The Oxford Lead Symposium


In 2008, wildlife and human health specialists were, for the first time, brought together at a conference in Idaho, USA, convened by The Peregrine Fund to promote a better understanding of exposure from ammunition sources and measures to reduce risks to wildlife and human health. This subsequently stimulated considerable work throughout the European Union and elsewhere on the previously relatively unrecognised risks to humans from lead ammunition consumed within game meals.

In the UK, the Lead Ammunition Group (LAG) was convened in 2010 to advise the Department for Environment, Food and Rural Affairs (Defra) and the Food Standards Agency (FSA) of risks to humans and wildlife from lead ammunition and possible mitigation measures. As part of this process a report including substantive risk assessments and potential mitigation measures were produced. As the public debate on the risks from lead ammunition had become polarised, separate from the LAG process, there was felt to be a need for independent expert consideration of the subject from those not at the centre of this discussion. The Oxford Lead Symposium brought together a range of such experts.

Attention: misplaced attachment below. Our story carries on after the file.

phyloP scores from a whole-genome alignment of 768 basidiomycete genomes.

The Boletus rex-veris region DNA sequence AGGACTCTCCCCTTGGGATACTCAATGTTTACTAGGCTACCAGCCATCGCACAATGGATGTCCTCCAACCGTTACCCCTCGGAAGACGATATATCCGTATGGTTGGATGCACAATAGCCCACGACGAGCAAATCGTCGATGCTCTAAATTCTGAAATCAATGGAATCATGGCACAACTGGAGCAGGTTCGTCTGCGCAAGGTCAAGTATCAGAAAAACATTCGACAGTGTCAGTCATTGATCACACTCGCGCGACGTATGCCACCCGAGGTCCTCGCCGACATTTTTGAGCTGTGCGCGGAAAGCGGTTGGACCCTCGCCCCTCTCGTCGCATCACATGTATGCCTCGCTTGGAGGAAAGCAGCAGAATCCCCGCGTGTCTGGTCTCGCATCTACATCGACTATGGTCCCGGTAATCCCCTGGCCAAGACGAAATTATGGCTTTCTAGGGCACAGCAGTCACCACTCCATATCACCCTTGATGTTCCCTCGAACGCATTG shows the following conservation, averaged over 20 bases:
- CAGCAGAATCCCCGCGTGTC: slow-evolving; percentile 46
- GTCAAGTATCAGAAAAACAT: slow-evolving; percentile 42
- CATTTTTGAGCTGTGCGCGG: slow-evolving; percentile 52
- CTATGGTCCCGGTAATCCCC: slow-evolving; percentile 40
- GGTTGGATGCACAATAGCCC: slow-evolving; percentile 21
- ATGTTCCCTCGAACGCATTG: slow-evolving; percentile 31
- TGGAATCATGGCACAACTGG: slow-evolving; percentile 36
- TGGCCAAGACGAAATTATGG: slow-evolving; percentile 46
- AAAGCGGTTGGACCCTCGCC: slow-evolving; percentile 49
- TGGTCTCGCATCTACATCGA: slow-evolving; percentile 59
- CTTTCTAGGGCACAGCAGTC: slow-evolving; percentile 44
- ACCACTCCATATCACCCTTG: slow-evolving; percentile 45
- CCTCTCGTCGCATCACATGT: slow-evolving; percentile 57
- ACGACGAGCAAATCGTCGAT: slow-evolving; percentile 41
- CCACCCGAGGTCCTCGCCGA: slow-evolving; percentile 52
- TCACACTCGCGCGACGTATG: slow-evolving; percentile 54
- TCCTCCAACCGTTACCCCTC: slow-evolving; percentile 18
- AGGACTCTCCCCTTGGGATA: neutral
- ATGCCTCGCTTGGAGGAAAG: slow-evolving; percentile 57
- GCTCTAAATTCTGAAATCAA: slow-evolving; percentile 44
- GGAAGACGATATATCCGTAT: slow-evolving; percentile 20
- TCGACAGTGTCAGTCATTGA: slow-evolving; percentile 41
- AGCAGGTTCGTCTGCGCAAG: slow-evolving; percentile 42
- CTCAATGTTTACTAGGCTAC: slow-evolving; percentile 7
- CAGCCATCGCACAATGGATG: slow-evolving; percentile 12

The aim of the Oxford Lead Symposium was to provide an opportunity for a group of independent scientists to consider the scientific evidence surrounding the risks from lead ammunition to human and wildlife health and to hear about relevant measures that have been attempted to reduce risks. The focus was on the UK, but relevant expertise and examples were drawn from other countries where this was relevant to the UK situation.

A broad range of stakeholders were invited to the symposium including experts from the human and wildlife health communities and ammunition users including those involved in natural resource management and recreational shooting.

The outputs from the meeting, i.e. a UK-focussed proceedings are provided on this site and are aimed at helping inform interested audiences and building consensus on the science surrounding risks from lead ammunition and appropriate measures for risk reduction. Interested audiences include academics, policy makers and the human health, conservation, shooting and welfare communities.


The full agenda can be found here